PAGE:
MAINES v. STATEAnnotate this Case
MAINES v. STATE
1979 OK CR 71
597 P.2d 774
Case Number: PC-79-302
Oklahoma Court of Criminal Appeals
An appeal from the District Court, Bryan County; Joe C. Taylor, Judge.
ORDER REMANDING TO THE DISTRICT COURT
¶1 This is an appeal from an order of the District Court of Bryan County, dated the 8th day of May, 1979, denying an application for post-conviction relief in Case No. CRF-77-126. Appellant was convicted in that case, after trial by jury, of Manslaughter in the First Degree and on the 17th day of March, 1978, was sentenced to fifteen (15) years' imprisonment. No timely direct appeal was perfected from the judgment and sentence and Appellant is now confined [597 P.2d 775] in the Stringtown Correctional Facility. Appellant alleges in his post-conviction application, filed in the District Court the 24th day of April, 1979, that the testimony of a named prosecution witness at trial amounted to the uncorroborated testimony of an accomplice, insufficient in law to support the verdict, and further, that the trial court failed to properly instruct the jury as to the law pertaining to accomplice testimony.
¶2 We are compelled to remand this cause to the District Court for two reasons: First, Appellant was not entitled to a determination of the merits of his application in view of his unexplained failure to perfect a timely direct appeal, absent the "sufficient reason" required by 22 O.S. 1971 § 1086 [22-1086]; and second, the court's consideration of the merits was marred by an unduly restrictive construction of the application.
¶3 It affirmatively appears from the application filed below and the petition filed by Appellant in this Court that Appellant failed to perfect a timely direct appeal despite being advised of his right to so appeal and his right to assistance at public expense on appeal, if indigent.
¶4 In these circumstances, Appellant takes on the appearance of one who has waived or deliberately bypassed his statutory direct appeal. This Court has previously held that 21 O.S. 1971 § 1986 [21-1986] conditions the availability of relief under the Post Conviction Procedures Act where direct appeal has been waived or bypassed; § 1086 provides as follows:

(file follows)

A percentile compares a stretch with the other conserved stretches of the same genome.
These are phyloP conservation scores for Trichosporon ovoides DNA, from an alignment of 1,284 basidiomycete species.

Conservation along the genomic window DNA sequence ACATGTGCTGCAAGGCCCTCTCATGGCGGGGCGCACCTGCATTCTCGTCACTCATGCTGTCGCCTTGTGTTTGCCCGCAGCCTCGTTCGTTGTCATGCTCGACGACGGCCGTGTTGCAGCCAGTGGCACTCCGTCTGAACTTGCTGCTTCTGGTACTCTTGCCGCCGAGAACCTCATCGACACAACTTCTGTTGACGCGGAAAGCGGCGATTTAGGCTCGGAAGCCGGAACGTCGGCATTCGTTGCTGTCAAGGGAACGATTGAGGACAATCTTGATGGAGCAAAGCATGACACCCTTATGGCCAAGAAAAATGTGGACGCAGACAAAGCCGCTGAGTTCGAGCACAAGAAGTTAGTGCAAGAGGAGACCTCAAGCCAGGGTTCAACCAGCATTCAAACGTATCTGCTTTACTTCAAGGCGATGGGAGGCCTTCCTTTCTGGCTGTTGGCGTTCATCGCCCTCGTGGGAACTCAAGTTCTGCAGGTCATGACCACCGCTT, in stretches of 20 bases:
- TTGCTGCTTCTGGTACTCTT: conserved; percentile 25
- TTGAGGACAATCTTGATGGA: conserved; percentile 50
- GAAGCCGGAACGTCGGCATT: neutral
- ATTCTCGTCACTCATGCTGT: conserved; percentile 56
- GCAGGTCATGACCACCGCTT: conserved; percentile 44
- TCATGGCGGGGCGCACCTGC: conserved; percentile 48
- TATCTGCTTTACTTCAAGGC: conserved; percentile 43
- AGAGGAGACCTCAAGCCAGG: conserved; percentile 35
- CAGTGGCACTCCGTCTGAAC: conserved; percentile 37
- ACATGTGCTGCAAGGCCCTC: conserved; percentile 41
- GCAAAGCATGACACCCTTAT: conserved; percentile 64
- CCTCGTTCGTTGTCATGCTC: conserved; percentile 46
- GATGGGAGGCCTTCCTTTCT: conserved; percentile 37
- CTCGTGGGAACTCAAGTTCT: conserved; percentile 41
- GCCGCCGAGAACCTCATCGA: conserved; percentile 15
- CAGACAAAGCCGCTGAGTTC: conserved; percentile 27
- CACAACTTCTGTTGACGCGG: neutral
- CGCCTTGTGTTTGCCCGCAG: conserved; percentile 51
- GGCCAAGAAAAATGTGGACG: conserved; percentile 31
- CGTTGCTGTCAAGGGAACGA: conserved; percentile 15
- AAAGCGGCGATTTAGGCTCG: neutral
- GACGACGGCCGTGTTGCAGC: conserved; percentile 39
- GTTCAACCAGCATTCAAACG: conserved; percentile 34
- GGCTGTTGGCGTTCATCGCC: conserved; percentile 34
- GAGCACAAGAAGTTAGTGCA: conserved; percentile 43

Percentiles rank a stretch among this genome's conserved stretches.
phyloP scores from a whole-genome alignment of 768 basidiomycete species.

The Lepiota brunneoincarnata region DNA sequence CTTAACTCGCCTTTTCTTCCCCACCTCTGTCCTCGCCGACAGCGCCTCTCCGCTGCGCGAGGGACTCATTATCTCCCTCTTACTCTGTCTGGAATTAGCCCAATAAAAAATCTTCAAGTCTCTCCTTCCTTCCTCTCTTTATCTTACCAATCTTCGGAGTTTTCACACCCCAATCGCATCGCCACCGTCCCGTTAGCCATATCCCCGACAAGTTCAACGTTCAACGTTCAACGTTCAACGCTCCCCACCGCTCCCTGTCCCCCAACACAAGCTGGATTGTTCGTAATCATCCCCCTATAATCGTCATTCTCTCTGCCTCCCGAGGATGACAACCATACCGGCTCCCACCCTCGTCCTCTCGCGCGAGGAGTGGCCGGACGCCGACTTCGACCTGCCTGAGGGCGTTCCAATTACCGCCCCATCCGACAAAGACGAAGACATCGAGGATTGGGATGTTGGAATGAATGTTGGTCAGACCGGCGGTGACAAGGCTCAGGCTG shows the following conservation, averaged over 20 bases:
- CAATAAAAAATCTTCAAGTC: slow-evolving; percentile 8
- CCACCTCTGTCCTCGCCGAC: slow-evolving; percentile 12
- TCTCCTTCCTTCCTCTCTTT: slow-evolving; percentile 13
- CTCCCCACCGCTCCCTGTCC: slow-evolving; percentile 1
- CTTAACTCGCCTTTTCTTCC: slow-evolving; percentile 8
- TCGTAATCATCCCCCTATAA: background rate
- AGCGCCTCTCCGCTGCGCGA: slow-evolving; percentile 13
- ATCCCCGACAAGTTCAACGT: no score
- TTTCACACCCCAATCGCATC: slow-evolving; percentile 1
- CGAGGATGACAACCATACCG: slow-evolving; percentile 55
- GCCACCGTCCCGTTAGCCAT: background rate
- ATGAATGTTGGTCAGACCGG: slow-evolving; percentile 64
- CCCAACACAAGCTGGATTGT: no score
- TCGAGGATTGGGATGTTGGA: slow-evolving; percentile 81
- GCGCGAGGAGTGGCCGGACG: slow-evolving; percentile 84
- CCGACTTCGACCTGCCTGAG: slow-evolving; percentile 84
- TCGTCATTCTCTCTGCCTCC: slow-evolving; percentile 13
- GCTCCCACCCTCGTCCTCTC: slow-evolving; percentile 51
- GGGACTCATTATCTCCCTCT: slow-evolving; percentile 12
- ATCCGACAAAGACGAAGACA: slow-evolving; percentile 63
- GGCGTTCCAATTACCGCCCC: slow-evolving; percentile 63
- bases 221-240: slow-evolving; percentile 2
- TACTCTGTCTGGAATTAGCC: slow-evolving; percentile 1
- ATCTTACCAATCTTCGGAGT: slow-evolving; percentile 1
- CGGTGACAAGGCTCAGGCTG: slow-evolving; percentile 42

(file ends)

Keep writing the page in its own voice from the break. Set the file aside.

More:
"All grounds for relief available to an applicant under this act must be raised in his original, supplemental or amended application. Any ground finally adjudicated or not so raised, or knowingly, voluntarily and intelligently waived in the proceeding that resulted in the conviction or sentence or in any other proceeding the applicant has taken to secure relief may not be the basis for a subsequent application, unless the court finds a ground for relief asserted which for sufficient reason was not asserted or was inadequately raised in the prior application."
This section has been held to bar relief on issues raised in a post-conviction application which clearly could have been raised on a direct appeal, where the appeal had been waived by escape from custody during its pendency. Austin v. State, Okl.Cr., 569 P.2d 477 (1977); Melvin v. District Court of Grady County, Okl.Cr., 567 P.2d 1011 (1977); Brinlee v. State, Okl.Cr., 554 P.2d 816 (1976). The Court in Brinlee, supra, construed § 1086 as following the general rule found at 24 C.J.S. Criminal Law § 1606(9) be:
"We hold that the voluntary escape of defendant from custody which resulted in the dismissal of his appeal was a waiver of all errors raised in his original appeal. In so doing we are following the general rule.
`Generally, post-conviction hearing statutes do not afford relief in the case of alleged errors for which remedies were available before and during the original trial, or by review on motion for a new trial or on appeal. These statutes were [597 P.2d 776] not intended to afford a procedure to operate as a substitute for a motion for a new trial, or for an appeal or writ of error; and ordinarily a judgment of conviction may not be challenged on grounds which could have been raised by direct appeal.' * * *
"Our statute [22 O.S. 1971 § 1086 [22-1086]] follows this general rule: . . ." 554 P.2d at 817, 818.
¶5 This result is consonant with the expressed scope of the Act, found at 22 O.S. 1971 § 1080 [22-1080]:
". . . Excluding a timely appeal, this act encompasses and replaces all common law and statutory methods of challenging a conviction or sentence." [Emphasis added].